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This year's first development update for TaleWorlds Entertainment's upcoming sandbox RPG Mount & Blade II: Bannerlord covers the recent changes to the game's conversation camera. These changes, paired with the new and improved conversational animations, should make Bannerlord's conversations feel fore immersive and fluid. Here's a bit on that:
Greetings warriors of Calradia!
2019 is upon us, and we are back, as promised, with a Bannerlord blog to ring in the New Year. We want to ease back into them with a small update about a change we made quite recently to our conversation camera.
Those of you with a keen eye will have noticed that the conversation screenshot in our previous blog looked a little different to a standard Mount & Blade dialogue screen. And it wasn’t just the UI overhaul and new persuasion system that were on show, although admittedly, they are probably the things that caught your attention!
Immersion is something we have talked about multiple times throughout this blog series, so we won’t go on about it too much in this blog, however, it is safe to say that it was the main factor in our decision to make a change to the dialogue system camera. We want players to have a fluid and immersive experience with Bannerlord, which means that we look at all of our previous work with a critical eye to see where improvements can be made to match the high standards we have set ourselves for Bannerlord.
So what have we done to improve the camera? Well, this time around we have gone for something a little more subtle and understated. The new conversation UI is unobtrusive, and the camera gently shifts to focus on the NPC you are engaging in a dialogue with. The camera retains the viewing perspective you play the game from, so, if you enter a conversation in first-person, then your conversation camera is also in first-person, and likewise, if you initiate a conversation in third-person, your camera will remain in third-person. We use a depth of field effect to draw your attention to the focal point of the conversation (the NPC you are talking to) as an additional way of immersing you in the conversation and to prevent you from being too distracted by what is taking place in the background. These small changes combine together with the new conversational animations (which we discussed in a previous blog) to make a more immersive and fluid conversation system.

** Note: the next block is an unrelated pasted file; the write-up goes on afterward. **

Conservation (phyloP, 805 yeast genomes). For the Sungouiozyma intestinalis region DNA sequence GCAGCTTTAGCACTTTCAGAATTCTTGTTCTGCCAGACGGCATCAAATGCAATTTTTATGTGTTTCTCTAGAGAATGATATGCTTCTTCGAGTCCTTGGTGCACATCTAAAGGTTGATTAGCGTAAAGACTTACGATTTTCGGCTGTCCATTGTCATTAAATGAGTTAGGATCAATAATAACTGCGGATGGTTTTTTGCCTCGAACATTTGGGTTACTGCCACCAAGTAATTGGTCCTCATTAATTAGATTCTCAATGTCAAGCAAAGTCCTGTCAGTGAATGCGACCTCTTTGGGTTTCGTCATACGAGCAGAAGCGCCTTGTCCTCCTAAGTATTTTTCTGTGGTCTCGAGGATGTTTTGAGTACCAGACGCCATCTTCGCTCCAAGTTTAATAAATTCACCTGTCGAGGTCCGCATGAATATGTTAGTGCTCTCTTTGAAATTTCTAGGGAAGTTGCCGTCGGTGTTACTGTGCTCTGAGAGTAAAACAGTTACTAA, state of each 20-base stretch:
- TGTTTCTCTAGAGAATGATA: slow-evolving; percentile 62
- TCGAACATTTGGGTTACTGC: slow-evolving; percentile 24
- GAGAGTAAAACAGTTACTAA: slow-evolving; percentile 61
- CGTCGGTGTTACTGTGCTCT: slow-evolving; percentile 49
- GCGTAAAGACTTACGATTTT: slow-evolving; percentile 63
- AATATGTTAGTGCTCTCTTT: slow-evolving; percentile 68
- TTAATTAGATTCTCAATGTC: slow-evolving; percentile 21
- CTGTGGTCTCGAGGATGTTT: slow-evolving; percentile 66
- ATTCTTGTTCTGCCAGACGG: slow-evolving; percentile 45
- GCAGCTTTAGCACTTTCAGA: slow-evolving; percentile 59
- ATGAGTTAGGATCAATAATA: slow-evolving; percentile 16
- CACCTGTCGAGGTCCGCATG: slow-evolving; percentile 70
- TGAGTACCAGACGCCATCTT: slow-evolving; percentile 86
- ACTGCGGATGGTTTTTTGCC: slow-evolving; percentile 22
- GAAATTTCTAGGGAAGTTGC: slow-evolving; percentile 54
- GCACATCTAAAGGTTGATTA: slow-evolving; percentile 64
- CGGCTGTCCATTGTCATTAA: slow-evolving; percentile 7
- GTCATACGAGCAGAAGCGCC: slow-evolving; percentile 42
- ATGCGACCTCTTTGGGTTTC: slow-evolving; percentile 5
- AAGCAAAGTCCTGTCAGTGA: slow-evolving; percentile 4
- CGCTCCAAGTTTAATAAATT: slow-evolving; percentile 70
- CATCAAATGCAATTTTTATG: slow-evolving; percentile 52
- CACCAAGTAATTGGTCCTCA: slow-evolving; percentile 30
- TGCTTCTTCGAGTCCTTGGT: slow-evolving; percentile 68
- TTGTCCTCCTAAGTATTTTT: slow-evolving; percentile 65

Finally, we have added more characters to the conversation screens in instances where it would be appropriate (such as when being accosted by a group of bandits). It always seemed a little unnatural in our previous games to be speaking in a one-on-one conversation with a lord before a battle, or to a bandit leader looking to intimidate you into handing over your hard earned denars. In Bannerlord, you can expect to see leaders flanked by bodyguards, which we think helps to visually represent characters of their stature.